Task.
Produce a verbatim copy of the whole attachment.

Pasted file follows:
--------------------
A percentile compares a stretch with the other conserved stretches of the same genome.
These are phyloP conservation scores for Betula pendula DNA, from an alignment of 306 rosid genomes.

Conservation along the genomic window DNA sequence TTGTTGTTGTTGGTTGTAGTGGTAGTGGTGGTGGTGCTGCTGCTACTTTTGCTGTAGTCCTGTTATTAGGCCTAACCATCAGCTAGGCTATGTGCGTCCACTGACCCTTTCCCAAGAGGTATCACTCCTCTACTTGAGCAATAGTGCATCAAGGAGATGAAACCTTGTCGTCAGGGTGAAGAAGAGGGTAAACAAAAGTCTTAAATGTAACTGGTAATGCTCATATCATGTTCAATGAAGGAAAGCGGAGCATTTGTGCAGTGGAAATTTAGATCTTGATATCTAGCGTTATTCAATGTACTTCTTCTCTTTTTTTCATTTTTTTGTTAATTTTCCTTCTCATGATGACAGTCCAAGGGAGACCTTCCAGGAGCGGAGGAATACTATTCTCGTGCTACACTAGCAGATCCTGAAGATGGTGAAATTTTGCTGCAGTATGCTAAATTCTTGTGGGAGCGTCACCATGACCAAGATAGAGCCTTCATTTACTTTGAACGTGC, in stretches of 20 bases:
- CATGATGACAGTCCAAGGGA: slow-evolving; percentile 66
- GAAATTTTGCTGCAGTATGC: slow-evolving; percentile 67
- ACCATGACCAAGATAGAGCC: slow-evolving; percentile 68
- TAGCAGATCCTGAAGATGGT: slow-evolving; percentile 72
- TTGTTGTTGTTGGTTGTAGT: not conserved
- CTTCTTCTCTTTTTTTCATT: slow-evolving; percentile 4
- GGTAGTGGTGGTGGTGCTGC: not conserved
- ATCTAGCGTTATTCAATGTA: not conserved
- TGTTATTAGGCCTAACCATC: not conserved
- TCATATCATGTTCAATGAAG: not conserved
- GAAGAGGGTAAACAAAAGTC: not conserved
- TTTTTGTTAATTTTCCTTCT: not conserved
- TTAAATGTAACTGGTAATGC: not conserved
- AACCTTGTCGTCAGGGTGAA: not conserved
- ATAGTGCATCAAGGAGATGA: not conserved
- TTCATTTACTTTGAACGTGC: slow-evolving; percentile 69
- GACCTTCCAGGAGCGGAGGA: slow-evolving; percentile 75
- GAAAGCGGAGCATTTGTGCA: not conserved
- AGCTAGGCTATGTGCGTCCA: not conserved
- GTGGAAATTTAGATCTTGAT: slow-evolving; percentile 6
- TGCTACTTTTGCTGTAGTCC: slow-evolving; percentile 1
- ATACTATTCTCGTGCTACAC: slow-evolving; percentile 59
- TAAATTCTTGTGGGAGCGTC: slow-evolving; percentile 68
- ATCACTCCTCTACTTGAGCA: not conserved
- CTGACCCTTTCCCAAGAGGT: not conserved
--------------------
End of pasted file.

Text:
A percentile compares a stretch with the other conserved stretches of the same genome.
These are phyloP conservation scores for Betula pendula DNA, from an alignment of 306 rosid genomes.

Conservation along the genomic window DNA sequence TTGTTGTTGTTGGTTGTAGTGGTAGTGGTGGTGGTGCTGCTGCTACTTTTGCTGTAGTCCTGTTATTAGGCCTAACCATCAGCTAGGCTATGTGCGTCCACTGACCCTTTCCCAAGAGGTATCACTCCTCTACTTGAGCAATAGTGCATCAAGGAGATGAAACCTTGTCGTCAGGGTGAAGAAGAGGGTAAACAAAAGTCTTAAATGTAACTGGTAATGCTCATATCATGTTCAATGAAGGAAAGCGGAGCATTTGTGCAGTGGAAATTTAGATCTTGATATCTAGCGTTATTCAATGTACTTCTTCTCTTTTTTTCATTTTTTTGTTAATTTTCCTTCTCATGATGACAGTCCAAGGGAGACCTTCCAGGAGCGGAGGAATACTATTCTCGTGCTACACTAGCAGATCCTGAAGATGGTGAAATTTTGCTGCAGTATGCTAAATTCTTGTGGGAGCGTCACCATGACCAAGATAGAGCCTTCATTTACTTTGAACGTGC, in stretches of 20 bases:
- CATGATGACAGTCCAAGGGA: slow-evolving; percentile 66
- GAAATTTTGCTGCAGTATGC: slow-evolving; percentile 67
- ACCATGACCAAGATAGAGCC: slow-evolving; percentile 68
- TAGCAGATCCTGAAGATGGT: slow-evolving; percentile 72
- TTGTTGTTGTTGGTTGTAGT: not conserved
- CTTCTTCTCTTTTTTTCATT: slow-evolving; percentile 4
- GGTAGTGGTGGTGGTGCTGC: not conserved
- ATCTAGCGTTATTCAATGTA: not conserved
- TGTTATTAGGCCTAACCATC: not conserved
- TCATATCATGTTCAATGAAG: not conserved
- GAAGAGGGTAAACAAAAGTC: not conserved
- TTTTTGTTAATTTTCCTTCT: not conserved
- TTAAATGTAACTGGTAATGC: not conserved
- AACCTTGTCGTCAGGGTGAA: not conserved
- ATAGTGCATCAAGGAGATGA: not conserved
- TTCATTTACTTTGAACGTGC: slow-evolving; percentile 69
- GACCTTCCAGGAGCGGAGGA: slow-evolving; percentile 75
- GAAAGCGGAGCATTTGTGCA: not conserved
- AGCTAGGCTATGTGCGTCCA: not conserved
- GTGGAAATTTAGATCTTGAT: slow-evolving; percentile 6
- TGCTACTTTTGCTGTAGTCC: slow-evolving; percentile 1
- ATACTATTCTCGTGCTACAC: slow-evolving; percentile 59
- TAAATTCTTGTGGGAGCGTC: slow-evolving; percentile 68
- ATCACTCCTCTACTTGAGCA: not conserved
- CTGACCCTTTCCCAAGAGGT: not conserved